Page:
Brock researchers report on new support for social-emotional learning

Brock researchers have taken a closer look at a new resource that can help elementary teachers guide students in managing their mental health and well-being now available on online.

Researchers in Brock’s Department of Child and Youth Studies, in partnership with School Mental Health Ontario (SMHO) and the Ontario English Catholic Teachers’ Association (OECTA), have issued a report on the new intervention to support social-emotional learning for elementary school students across Ontario.

Assistant Professor Naomi Andrews, along with CHYS graduate students Elizabeth Al-Jbouri and Emma Peddigrew, conducted a lengthy study on the effectiveness of “Faith and Wellness: A Daily Mental Health Resource” and then released their findings over the summer.

“Faith and Wellness” is a collection of practices developed by SMHO and OECTA that can assist teachers in working with their students to manage their mental health and well-being, covering everything from stretching and deep breathing to conflict resolution and empathy.

Andrews says she took on the project because she is “passionate about research that can serve to support children and youth in real-life settings.”

“Social and emotional learning is a process of developing and applying knowledge, skills and attitudes that provide the foundation for our mental health and well-being, helping children and young people develop the intrapersonal and interpersonal skills they need to flourish throughout their life,” she says.

In 2018, as the resource was being developed, Andrews and colleague Debra Pepler from York University conducted a pilot study on its feasibility and effectiveness. Seeing promising results, Andrews extended her collaboration with SMHO and OECTA to develop a larger scale evaluation, ultimately leading to the release of the current report.

She says that her biggest takeaway from the study was the importance of creating an Intervention that is based on research evidence, while also being sensitive to potential challenges of implementation.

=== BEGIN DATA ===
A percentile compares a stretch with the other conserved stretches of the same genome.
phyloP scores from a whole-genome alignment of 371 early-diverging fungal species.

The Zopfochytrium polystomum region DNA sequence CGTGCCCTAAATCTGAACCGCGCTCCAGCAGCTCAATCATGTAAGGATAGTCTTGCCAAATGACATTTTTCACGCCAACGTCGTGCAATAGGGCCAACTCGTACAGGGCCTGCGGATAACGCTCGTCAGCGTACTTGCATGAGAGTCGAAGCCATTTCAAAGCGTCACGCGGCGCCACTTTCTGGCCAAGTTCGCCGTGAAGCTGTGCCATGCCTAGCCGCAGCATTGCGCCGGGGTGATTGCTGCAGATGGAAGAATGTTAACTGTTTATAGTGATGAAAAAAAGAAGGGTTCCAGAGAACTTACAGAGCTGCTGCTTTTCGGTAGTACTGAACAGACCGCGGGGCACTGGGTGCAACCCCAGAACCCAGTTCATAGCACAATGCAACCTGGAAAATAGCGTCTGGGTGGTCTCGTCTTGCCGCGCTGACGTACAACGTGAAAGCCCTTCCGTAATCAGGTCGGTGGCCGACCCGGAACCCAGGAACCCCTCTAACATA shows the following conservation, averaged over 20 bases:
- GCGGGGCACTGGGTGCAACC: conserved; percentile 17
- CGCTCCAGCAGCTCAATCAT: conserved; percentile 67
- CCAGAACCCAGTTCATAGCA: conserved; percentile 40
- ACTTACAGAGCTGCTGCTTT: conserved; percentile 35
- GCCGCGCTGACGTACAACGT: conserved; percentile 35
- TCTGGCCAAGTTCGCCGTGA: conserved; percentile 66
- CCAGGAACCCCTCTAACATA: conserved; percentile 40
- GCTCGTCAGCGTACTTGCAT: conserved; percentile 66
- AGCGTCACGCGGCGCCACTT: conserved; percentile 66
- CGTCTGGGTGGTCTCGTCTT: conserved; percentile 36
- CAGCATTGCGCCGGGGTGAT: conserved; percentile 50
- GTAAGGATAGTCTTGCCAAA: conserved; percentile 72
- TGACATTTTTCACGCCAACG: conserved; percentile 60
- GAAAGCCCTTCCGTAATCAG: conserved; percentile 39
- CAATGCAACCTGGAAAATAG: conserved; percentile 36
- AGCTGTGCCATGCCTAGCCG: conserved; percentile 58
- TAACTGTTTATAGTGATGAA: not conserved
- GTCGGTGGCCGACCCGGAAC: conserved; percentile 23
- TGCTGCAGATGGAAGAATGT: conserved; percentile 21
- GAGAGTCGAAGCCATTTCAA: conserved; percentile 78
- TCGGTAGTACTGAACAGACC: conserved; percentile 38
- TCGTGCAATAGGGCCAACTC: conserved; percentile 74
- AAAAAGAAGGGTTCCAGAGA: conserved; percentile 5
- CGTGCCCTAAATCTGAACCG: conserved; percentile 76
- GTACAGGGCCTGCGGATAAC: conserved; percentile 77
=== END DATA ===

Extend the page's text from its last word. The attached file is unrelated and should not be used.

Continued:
“By creating a set of resources that are simple, short, and cost-effective, teachers can more easily implement them into their daily teaching,” Andrews says.

Most importantly, the collection of interventions available in Faith and Wellness seem to work. Andrews notes that her team found evidence of “dosage effects — meaning that the more frequently teachers implemented the practices, the better the outcomes for both students and teachers.”

Andrews says her graduate students played a crucial role in developing the final report by carrying out data collection, inputting and analysis, supervising and training undergraduate volunteer assistants and interpreting and writing up results.

“Because I am new to Brock, when the project started I didn’t have graduate students of my own that I was supervising,” says Andrews. “So I feel very fortunate that Emma and Elizabeth were interested and saw the importance of this project to their own research and training, and also that the collaborative nature of our department enabled them to do this work with me.”

Andrews is also grateful to her community partners at SMHO and OECTA.

“It has been so gratifying to collaborate with a group of women who all bring unique skill sets to the table, but all share a common focus on supporting children and youth’s wellbeing,” she says. “I think that common goal is one of the reasons why the partnership has been so productive and rewarding.”

Andrews believes that especially in light of the current global pandemic, supporting students’ social-emotional learning needs to be a top priority for teachers.

“Students and teachers are doing their best right now during a difficult time, but there is definitely a need to continue thinking about and supporting students’ mental health and wellness,” she says. “This resource provides a large number of practices that can help to do just that.”

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